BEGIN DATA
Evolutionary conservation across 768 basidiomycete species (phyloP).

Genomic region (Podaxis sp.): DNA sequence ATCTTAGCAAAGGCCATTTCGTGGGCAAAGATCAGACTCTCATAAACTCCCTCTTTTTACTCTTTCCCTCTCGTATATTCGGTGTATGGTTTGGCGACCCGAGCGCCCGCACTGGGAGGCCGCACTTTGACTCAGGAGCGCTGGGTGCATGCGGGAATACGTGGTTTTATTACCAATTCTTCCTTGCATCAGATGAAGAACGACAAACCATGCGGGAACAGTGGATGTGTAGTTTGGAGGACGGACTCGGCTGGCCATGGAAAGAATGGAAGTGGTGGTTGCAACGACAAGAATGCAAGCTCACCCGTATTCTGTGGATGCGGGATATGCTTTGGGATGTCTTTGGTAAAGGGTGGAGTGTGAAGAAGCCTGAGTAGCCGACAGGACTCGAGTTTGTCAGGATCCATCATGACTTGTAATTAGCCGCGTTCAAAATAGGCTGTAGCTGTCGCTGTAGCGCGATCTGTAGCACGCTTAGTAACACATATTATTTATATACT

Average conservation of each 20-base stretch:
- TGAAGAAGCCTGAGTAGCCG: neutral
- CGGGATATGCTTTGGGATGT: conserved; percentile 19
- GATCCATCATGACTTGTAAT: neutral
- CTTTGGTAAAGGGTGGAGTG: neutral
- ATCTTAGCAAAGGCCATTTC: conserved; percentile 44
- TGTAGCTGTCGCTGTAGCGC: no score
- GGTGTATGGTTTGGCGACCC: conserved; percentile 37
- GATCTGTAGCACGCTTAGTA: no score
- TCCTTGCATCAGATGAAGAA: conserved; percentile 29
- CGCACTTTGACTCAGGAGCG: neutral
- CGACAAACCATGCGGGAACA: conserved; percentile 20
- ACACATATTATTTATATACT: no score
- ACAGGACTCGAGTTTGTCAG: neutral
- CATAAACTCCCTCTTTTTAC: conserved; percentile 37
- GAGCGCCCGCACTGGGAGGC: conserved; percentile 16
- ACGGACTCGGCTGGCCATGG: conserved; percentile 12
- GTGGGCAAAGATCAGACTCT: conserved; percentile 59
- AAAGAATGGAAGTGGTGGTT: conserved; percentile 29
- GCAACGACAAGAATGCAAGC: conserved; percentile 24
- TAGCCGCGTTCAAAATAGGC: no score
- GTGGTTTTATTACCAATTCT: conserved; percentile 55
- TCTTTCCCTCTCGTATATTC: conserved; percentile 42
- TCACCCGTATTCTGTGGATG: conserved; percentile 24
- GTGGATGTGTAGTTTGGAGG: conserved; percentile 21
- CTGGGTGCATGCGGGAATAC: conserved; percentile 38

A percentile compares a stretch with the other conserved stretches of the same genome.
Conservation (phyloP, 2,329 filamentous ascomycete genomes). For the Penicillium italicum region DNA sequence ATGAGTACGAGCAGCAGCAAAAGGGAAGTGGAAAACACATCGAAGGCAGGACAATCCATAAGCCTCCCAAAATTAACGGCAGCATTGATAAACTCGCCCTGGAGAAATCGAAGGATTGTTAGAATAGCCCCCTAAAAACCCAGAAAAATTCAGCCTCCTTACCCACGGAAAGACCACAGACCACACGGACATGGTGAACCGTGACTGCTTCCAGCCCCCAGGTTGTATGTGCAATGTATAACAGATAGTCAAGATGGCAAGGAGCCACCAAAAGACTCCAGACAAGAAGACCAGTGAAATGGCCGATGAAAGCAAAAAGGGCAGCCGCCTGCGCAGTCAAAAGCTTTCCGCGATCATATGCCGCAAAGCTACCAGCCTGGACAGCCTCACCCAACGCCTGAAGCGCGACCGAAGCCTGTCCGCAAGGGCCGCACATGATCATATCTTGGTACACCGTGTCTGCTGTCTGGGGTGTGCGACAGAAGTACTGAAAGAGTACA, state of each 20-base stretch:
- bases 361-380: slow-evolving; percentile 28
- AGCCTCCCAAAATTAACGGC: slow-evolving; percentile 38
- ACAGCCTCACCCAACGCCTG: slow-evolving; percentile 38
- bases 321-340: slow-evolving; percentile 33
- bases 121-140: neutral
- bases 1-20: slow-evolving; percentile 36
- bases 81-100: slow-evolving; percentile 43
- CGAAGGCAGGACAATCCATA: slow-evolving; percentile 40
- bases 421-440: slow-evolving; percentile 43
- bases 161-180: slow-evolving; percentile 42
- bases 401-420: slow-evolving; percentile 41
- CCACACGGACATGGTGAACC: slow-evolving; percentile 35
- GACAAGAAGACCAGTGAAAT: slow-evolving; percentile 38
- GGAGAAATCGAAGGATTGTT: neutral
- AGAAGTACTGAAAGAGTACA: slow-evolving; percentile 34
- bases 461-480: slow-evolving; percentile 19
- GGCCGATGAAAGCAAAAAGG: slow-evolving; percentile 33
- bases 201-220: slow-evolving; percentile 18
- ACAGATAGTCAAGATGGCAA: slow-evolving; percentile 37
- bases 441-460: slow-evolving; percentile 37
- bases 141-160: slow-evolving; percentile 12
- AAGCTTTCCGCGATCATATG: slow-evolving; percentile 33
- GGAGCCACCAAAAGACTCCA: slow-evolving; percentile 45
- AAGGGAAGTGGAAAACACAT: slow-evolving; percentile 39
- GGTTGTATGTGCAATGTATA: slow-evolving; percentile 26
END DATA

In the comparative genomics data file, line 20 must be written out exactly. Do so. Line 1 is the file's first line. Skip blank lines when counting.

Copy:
- GTGGGCAAAGATCAGACTCT: conserved; percentile 59